As Renaud Lavoie pointed out over the weekend, the Canucks would actually travel more in their realigned conference than they do at the moment. Aggregate distance aside, however, the travel burden would actually be lessened for the Canucks in the rejected conference than in their current division, because of time-zones, travel destinations, and playoff travel.

In their current division, the Canucks don't share a time-zone with a single team. Three of their northwest division opponents play in Mountain Time, and the Wild play in Central Time which is two hours ahead. As such, the Canucks play only 47 games in the Pacific time-zone this season. In the proposed realigned conference, they'd play 3 more games per season in their own time-zone and on top of that, they'd get to visit SoCal 6 times per year, San Jose thrice and Phoenix three times. Spending an off day in Scottsdale, golfing in February, is an estimated one million times more desirable than making three winter trips to Minneapolis during the regular season.

Even more important to the Canucks, in terms of easing the travel burden, is postseason travel. It's all about the playoffs for this team, and last season the Canucks had travelled well over 21,000 KM by the time the final four began. The Boston Bruins, in comparison, had travelled 2052 KM. Playing playoff rounds against Chicago and Nashville may make for entertaining hockey, but it definitely wears the team down. A couple of playoff rounds against the likes of San Jose, Calgary, Edmonton or Los Angeles, before two longer distance rounds, would certainly help to ease the wear and tear of playoff travel on the team. At the very least, it would serve to level the playing field somewhat between them and team's in the current Eastern Conference.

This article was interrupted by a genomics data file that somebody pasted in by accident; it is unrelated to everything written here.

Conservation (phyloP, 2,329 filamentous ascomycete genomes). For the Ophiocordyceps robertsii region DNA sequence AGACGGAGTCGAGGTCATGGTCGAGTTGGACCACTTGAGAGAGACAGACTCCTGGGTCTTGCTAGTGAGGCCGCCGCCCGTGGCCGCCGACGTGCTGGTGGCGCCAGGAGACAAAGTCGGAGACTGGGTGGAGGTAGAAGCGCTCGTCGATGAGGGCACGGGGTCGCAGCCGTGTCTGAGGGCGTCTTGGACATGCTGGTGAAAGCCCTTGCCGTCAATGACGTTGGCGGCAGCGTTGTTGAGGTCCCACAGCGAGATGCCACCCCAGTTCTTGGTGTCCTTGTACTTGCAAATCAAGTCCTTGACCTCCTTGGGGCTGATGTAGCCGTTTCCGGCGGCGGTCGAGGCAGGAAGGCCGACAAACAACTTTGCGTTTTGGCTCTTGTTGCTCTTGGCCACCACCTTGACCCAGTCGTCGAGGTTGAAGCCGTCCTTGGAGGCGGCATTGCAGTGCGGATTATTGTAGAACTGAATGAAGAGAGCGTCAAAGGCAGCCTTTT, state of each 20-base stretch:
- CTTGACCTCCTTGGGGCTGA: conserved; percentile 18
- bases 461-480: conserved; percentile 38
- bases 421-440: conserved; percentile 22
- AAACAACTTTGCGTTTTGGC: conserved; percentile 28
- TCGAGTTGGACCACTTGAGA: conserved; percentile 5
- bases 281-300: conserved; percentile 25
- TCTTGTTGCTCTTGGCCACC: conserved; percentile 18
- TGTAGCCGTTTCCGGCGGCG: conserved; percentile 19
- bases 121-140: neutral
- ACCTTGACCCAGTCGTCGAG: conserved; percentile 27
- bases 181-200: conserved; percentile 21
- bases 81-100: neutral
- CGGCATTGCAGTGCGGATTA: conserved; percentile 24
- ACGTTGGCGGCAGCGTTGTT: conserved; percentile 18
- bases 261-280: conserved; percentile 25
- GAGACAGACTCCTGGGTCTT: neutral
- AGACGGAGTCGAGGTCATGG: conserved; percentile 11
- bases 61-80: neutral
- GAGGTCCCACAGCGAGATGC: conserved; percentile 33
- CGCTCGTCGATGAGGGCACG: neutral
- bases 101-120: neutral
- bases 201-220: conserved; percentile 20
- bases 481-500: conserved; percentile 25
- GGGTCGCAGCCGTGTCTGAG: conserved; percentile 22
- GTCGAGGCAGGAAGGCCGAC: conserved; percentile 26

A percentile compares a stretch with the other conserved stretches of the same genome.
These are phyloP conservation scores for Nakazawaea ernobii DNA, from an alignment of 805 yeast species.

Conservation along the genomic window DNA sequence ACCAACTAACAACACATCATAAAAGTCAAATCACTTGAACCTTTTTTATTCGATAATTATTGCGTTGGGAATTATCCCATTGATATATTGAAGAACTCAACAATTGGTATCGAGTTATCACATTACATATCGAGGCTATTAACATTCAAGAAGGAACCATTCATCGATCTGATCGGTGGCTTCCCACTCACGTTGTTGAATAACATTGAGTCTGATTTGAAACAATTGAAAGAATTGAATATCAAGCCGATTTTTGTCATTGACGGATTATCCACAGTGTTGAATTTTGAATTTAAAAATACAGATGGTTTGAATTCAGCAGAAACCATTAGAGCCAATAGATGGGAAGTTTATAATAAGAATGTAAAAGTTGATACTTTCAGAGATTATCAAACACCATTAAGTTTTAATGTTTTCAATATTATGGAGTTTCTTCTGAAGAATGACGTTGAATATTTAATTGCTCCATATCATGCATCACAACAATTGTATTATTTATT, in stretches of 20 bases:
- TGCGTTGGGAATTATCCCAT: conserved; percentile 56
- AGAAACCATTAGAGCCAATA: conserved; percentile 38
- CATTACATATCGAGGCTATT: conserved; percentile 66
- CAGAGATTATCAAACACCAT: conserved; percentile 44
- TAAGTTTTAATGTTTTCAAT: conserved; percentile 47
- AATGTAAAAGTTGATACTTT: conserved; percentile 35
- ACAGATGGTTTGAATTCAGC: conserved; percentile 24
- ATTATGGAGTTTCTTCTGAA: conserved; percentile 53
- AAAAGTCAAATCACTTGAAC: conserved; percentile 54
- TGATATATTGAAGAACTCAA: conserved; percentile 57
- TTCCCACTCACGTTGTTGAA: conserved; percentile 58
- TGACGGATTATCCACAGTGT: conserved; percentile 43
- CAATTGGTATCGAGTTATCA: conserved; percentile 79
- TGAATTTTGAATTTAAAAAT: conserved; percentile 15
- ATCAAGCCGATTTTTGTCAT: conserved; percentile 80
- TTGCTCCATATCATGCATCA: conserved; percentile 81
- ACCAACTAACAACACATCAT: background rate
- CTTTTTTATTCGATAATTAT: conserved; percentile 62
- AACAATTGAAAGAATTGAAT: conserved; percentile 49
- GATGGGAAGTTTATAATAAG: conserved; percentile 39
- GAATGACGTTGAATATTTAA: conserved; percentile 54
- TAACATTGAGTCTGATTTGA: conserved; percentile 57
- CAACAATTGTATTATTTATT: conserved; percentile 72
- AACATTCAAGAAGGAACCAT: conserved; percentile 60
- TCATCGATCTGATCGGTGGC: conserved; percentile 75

The Window

The NHLPA's rejection of the proposed four conferences, sadly, is an early warning sign that CBA negotiations might be bumpy. At the very least, the NHLPA's rejection of realignment makes the specter of another NHL work-stoppage seem increasingly likely. For a team with championship aspirations like the Canucks, that is terrible news.

When you're playing in a league with a hard cap-system, it's nigh impossible to sustain the level of a championship contender indefinitely. At some point, your best players age and a rebuild becomes necessary unless you're the Calgary Flames. At the moment, the Canucks are neither a particularly young team nor a particularly old team, but the Sedins will turn 32 this September and a number of core players come off the books in the summer of 2013. Their "championship window" is now.

Since the lockout, only 2 teams with an average-age above 28 have made the Stanley Cup Finals (the Red Wings in 08 + 09). They average age of the other post lockout cup finalists is 27.28. The Canucks roster at the moment carries an average age of 27.9, so they're right in the sweet-spot age-wise for a championship team. Basically losing a full season to a work stoppage would be catastrophic to the championship hopes of the team's current core, and that's a lot more likely today than it was on Friday morning.

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Thomas Drance lives in Toronto, eats spicy food and writes about hockey. He is an NHL News Editor at theScore, the ex-managing editor of CanucksArmy.com and an opinionated blowhard to boot. You can follow him on twitter @thomasdrance.